Paul French is the Shanghai-based author of Carl Crow, a Tough Old China Hand and keeps the blog China Rhyming, as well as acting as publishing and marketing director at Access Asia. French's next book, Through the Looking Glass: China's Foreign Journalists from the Opium Wars to Mao, will be published June 1 by Hong Kong University Press.
Obama claims to be a break with the past by which, in a very American way of defining the past, he seems to mean the last few years. Instructive as some recent China books may be, perhaps the President would care to go back a bit further and consider the opinions of some older Americans and one Brit with plenty of China experience.
The revival of American extraterritoriality (extrality) in Iraq does not appear to have spurred much interest in historians to go back and look at previous examples of the practise. But in pre-revolution Shanghai, Americans were at the forefront of the debate and history has a tendency to echo. So he might benefit from ploughing through the great American journalist in Shanghai Thomas Fairfax Millard’s The End of Extraterritoriality in China (1931). Millard’s book influenced a whole gang of Americans in Shanghai to oppose extrality – China Weekly Review editor JB Powell did and he was drummed out of the right wing American Chamber of Commerce in Shanghai (some things never change!) for his position. A more recent examination of the failings of America’s attempts at extrality in China, Ellen P. Scully’s Bargaining With the State from Afar: American Citizenship in Treaty Port China 1844-1942 (2001), might also prove useful.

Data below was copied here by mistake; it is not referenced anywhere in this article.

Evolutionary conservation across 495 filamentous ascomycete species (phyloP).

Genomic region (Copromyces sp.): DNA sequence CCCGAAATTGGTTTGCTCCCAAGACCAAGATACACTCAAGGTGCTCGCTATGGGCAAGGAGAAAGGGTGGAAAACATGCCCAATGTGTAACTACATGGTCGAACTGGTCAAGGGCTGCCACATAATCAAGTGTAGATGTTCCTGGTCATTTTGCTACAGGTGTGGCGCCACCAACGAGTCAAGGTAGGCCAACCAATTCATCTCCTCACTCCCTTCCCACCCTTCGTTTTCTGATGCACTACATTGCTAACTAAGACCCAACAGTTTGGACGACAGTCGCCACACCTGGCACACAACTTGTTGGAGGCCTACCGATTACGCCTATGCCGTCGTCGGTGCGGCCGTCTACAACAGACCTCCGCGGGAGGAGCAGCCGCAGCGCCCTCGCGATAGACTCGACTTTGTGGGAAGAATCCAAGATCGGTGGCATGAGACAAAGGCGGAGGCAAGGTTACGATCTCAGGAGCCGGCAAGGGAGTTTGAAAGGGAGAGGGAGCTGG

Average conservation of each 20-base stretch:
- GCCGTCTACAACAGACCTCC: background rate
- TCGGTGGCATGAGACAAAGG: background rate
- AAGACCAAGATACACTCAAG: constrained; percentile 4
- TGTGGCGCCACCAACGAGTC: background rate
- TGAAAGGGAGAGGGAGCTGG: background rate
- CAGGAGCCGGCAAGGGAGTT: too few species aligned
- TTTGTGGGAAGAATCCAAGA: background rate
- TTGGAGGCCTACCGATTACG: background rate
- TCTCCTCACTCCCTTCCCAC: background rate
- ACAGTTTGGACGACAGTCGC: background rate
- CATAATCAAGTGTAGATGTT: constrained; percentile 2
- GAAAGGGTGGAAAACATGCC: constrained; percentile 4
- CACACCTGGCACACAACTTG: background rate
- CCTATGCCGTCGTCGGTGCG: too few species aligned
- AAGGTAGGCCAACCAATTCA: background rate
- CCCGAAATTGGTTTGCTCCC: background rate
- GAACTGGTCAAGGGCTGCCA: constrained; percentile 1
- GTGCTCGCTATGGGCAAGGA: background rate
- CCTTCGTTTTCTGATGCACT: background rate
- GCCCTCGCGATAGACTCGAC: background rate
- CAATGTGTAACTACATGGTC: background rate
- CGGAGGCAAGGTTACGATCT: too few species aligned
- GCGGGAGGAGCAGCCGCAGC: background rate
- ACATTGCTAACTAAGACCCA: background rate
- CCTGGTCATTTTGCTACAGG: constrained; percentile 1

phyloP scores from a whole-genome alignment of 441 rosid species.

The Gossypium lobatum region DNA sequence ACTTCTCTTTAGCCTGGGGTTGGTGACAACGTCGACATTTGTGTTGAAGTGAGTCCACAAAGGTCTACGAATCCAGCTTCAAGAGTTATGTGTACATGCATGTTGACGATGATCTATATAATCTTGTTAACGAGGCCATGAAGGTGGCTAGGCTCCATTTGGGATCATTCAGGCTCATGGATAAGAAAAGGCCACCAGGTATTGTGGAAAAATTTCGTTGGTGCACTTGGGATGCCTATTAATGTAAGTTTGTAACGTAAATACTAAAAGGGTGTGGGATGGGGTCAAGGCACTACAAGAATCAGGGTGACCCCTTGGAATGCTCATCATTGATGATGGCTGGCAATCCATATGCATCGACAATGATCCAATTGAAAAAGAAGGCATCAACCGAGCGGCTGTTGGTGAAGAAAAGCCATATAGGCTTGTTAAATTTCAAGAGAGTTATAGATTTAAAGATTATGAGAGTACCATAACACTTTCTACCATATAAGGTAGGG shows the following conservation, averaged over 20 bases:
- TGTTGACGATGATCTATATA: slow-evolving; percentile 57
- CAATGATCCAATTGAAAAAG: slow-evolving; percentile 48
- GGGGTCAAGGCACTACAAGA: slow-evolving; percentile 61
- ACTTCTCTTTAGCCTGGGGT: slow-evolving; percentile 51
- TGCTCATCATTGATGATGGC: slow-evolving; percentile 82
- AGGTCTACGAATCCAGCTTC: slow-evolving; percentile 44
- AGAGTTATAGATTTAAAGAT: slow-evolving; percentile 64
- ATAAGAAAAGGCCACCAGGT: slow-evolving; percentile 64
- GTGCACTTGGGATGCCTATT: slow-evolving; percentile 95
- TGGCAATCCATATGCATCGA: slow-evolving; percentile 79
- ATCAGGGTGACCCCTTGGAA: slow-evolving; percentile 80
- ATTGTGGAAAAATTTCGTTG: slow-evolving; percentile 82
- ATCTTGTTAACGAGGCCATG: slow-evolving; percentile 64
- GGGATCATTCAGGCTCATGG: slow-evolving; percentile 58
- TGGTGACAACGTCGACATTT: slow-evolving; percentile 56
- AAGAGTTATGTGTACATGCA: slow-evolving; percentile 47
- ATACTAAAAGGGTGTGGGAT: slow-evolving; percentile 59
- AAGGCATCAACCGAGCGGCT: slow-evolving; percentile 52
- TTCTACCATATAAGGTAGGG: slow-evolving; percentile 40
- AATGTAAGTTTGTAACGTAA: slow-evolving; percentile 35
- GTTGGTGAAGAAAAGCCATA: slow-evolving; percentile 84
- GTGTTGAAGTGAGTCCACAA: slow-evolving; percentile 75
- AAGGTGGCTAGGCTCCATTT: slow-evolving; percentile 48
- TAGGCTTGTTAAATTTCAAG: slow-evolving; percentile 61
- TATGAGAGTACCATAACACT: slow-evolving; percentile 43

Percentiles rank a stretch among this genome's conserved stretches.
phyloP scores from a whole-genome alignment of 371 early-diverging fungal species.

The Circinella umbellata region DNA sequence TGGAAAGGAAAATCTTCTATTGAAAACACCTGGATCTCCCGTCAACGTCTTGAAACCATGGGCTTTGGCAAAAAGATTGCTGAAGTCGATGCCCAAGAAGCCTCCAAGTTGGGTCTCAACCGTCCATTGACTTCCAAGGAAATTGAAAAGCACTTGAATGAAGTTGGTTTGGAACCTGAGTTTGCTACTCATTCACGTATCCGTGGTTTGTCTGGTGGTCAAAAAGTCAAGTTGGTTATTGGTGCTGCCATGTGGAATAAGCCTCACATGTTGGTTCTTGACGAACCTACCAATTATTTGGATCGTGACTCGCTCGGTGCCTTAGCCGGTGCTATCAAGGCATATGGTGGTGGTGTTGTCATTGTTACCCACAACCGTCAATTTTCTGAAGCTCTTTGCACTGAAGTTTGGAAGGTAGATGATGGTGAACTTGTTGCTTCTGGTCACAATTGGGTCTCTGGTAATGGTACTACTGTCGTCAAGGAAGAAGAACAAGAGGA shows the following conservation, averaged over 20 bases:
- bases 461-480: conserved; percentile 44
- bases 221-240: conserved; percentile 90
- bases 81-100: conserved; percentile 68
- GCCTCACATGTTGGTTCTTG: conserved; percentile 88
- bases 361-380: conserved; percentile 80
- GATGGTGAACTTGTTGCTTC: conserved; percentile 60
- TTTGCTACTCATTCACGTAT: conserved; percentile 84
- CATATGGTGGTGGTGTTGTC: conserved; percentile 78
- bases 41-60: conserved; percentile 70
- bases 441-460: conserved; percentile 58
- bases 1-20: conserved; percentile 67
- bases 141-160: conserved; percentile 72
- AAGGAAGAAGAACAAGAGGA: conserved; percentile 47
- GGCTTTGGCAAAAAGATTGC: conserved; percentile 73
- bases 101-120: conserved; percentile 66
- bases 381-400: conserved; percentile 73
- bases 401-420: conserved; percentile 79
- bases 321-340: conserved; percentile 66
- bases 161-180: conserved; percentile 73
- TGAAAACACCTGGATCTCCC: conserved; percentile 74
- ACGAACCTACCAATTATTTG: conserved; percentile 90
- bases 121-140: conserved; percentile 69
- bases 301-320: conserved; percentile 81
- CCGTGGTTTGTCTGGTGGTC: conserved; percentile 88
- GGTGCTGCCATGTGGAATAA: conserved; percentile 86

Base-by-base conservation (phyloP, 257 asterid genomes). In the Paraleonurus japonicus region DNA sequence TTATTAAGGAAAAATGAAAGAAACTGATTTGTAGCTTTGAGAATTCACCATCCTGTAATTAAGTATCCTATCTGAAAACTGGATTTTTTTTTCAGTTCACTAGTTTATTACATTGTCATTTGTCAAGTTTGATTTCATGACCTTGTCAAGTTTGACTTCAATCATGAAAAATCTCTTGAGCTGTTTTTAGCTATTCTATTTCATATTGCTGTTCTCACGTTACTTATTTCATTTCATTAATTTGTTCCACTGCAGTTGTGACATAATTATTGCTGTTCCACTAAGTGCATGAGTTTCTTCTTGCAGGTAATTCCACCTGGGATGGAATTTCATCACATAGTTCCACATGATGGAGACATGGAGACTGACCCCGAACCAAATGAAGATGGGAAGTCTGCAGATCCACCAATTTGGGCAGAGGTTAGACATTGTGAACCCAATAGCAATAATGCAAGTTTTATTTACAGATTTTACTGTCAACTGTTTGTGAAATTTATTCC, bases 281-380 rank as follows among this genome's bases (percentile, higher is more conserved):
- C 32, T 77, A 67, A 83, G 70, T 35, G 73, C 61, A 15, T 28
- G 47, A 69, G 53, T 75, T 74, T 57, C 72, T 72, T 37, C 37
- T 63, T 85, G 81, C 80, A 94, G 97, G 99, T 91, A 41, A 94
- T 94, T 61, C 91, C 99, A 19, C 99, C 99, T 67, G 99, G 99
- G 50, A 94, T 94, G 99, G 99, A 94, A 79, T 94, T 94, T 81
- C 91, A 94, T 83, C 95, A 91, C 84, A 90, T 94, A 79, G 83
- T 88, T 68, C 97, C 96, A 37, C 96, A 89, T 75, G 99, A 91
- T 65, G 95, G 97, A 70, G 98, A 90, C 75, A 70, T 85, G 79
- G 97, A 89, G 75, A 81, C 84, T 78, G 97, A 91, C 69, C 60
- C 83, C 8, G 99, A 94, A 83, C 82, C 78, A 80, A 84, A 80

Obama is about to get bombarded by a thousand and one industry lobby groups and the US-China Business Council about how he must adopt a “trade first” policy towards China as there are millions to be made over there. Hopefully the expensive suits and lavish PowerPoints won’t faze him. To help, he might like to read Carl Crow’s 1937 classic 400 Million Customers: The Experiences – Some Happy, Some Sad of an American in China, and What They Taught Him. It should at least remind the Commander-in-Chief that there’s very little new under the sun – in 1937 Crow could confidently write - “China is a market of long receivables, rigid markets, structural inefficiency, impossible logistics and relentless brazen copying and substitution of imported goods with fakes” and conclude that a lot of those PowerPoint projections may not come to pass now as they didn’t back then – “No matter what you may be selling, your business in China should be enormous, if the Chinese who should buy your goods would only do so.”
The President is presumably a rather busy chap at the moment and doesn’t have much time for reading so there’s no need to overburden him. Perhaps the most instructive read to prepare him for the “experts” that will inundate him is a book that might or might not have ever existed – Tony Keswick’s Everything I Know About China which has become an old Shanghai legend. Keswick was the taipan of Jardine Matheson in Shanghai up until WW2. He rarely gave interviews and when he did would sit opposite the eager journalist with a coffee table between them upon which was a leather-bound and beautifully embossed copy of Everything I Know About China. Half way through the interview he would excuse himself from the room, go next door and peep through a spy hole in the wall to watch the journalist, knowing they wouldn’t be able to resist opening the book for a peek. Inside were 200 completely empty pages. You get the point hopefully?